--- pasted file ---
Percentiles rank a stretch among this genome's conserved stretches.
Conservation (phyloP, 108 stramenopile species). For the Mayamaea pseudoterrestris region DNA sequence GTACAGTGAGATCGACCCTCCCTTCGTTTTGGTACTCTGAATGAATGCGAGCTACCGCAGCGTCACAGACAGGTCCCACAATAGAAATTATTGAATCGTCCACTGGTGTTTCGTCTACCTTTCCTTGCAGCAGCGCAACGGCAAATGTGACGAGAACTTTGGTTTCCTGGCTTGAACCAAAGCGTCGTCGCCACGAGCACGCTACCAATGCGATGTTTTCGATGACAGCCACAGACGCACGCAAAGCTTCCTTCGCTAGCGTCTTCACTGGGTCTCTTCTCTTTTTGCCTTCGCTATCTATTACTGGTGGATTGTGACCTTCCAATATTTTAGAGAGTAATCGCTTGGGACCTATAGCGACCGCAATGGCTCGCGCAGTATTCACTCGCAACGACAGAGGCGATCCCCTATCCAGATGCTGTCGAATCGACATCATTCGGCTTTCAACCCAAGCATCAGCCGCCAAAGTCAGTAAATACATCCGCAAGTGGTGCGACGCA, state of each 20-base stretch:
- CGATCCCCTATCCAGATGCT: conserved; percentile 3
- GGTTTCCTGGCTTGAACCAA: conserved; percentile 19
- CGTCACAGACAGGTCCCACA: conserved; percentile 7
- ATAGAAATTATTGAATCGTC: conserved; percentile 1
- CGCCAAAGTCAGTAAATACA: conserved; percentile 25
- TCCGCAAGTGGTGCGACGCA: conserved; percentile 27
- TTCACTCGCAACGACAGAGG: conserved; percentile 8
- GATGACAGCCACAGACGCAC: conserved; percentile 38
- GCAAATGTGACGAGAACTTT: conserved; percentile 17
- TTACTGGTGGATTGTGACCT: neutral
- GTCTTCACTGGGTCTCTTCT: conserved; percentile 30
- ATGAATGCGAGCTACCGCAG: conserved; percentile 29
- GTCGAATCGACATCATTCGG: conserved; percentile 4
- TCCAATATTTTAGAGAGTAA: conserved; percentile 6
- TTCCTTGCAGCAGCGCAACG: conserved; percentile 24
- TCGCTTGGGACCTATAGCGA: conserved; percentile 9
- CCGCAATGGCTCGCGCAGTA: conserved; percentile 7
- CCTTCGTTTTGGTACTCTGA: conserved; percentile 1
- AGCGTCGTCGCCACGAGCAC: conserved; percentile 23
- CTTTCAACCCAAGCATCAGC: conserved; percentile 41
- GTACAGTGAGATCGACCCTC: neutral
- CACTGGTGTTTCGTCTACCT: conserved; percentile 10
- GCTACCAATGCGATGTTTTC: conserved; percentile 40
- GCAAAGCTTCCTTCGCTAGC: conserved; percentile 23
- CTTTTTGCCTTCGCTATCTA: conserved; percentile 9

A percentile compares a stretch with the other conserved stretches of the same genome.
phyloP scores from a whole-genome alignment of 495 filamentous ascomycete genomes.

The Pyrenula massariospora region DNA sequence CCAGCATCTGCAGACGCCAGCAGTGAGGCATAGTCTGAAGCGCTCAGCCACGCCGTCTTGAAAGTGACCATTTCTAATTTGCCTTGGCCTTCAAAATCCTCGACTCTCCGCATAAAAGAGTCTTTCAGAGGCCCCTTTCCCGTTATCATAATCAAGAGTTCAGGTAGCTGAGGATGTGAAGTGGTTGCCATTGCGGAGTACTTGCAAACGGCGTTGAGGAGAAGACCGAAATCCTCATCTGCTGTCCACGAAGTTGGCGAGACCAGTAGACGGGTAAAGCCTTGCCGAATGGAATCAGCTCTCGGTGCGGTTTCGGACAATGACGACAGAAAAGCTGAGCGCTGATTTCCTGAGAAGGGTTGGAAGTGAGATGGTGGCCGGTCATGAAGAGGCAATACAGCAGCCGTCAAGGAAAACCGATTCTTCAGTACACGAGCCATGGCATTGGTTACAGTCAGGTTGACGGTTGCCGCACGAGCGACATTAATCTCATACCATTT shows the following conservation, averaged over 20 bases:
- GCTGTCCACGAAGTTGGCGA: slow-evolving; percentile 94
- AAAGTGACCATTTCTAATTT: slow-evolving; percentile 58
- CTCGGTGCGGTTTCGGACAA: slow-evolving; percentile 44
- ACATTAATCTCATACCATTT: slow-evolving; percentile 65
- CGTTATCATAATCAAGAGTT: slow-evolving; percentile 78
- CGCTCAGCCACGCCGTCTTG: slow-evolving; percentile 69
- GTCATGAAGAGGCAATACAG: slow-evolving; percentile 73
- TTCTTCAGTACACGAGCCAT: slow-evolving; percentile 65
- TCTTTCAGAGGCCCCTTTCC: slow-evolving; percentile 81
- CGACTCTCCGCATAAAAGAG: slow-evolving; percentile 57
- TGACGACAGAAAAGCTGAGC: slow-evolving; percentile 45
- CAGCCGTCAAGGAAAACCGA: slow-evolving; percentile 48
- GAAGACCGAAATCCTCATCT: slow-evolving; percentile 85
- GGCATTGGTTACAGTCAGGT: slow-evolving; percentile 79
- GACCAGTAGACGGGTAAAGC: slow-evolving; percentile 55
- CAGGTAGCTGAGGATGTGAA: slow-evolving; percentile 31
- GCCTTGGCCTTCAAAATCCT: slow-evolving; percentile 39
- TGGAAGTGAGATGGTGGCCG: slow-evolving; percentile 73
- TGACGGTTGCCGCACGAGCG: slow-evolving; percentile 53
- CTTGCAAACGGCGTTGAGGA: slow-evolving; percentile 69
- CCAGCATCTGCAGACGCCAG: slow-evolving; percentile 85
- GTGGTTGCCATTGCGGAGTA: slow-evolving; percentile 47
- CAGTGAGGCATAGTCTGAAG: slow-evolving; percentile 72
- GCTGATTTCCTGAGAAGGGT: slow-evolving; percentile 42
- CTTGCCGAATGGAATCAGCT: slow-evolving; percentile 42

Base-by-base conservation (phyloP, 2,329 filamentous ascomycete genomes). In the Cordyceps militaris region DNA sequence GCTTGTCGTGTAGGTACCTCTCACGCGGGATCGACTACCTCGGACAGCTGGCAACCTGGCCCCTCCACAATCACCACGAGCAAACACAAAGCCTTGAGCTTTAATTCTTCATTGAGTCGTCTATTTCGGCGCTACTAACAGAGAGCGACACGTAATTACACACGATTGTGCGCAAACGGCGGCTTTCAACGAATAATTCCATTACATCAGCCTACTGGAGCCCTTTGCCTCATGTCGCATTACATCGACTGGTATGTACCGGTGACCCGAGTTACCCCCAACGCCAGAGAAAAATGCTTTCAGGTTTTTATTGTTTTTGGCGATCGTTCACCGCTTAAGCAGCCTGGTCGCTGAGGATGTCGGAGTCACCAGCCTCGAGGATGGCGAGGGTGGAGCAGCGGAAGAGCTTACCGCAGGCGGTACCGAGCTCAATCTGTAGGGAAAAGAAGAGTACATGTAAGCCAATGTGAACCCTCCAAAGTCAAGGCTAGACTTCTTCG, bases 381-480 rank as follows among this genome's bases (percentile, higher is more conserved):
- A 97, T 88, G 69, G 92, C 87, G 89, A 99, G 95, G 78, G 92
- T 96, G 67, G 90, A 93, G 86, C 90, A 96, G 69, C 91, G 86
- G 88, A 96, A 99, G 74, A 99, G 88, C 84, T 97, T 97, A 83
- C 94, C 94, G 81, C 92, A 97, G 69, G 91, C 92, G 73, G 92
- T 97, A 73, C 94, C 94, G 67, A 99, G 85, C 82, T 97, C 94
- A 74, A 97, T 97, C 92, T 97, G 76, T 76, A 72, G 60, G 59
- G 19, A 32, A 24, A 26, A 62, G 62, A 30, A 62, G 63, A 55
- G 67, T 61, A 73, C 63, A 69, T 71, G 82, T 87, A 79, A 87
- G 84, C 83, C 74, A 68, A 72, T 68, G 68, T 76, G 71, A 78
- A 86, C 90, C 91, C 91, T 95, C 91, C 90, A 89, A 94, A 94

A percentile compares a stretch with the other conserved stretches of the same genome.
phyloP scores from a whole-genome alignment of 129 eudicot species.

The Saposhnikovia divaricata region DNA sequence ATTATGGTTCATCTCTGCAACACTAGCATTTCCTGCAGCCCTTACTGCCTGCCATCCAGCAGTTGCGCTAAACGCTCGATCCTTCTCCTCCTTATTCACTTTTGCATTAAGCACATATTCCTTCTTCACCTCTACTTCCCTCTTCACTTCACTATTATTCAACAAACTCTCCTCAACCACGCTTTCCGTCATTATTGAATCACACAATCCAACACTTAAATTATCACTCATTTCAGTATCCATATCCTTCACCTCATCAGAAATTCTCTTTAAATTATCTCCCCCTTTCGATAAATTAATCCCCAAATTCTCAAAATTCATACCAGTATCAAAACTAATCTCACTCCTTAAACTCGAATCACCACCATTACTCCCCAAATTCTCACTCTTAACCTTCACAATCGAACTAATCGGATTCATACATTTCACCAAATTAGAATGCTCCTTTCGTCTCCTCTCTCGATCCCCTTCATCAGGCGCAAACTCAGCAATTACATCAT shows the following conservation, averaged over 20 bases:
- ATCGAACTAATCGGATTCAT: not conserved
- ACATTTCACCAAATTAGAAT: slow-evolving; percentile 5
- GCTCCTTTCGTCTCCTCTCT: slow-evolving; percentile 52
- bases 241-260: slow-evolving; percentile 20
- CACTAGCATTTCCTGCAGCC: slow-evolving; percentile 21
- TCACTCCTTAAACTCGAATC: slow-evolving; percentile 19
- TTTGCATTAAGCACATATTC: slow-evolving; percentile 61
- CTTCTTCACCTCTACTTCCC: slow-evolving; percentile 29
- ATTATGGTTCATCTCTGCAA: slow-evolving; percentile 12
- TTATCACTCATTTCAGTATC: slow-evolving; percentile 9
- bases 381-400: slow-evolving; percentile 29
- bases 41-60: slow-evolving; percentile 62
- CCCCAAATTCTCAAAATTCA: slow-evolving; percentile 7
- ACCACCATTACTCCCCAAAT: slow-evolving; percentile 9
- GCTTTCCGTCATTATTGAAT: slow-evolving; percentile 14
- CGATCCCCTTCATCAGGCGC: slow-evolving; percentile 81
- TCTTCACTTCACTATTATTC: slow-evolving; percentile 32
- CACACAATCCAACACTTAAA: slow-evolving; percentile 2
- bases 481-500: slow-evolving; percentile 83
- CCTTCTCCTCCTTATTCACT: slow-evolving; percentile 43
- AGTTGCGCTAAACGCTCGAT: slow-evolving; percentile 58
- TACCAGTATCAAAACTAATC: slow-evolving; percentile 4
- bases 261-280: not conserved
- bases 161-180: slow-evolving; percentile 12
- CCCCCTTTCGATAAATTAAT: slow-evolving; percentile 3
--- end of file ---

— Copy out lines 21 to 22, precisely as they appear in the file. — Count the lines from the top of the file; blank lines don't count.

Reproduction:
- AGCGTCGTCGCCACGAGCAC: conserved; percentile 23
- CTTTCAACCCAAGCATCAGC: conserved; percentile 41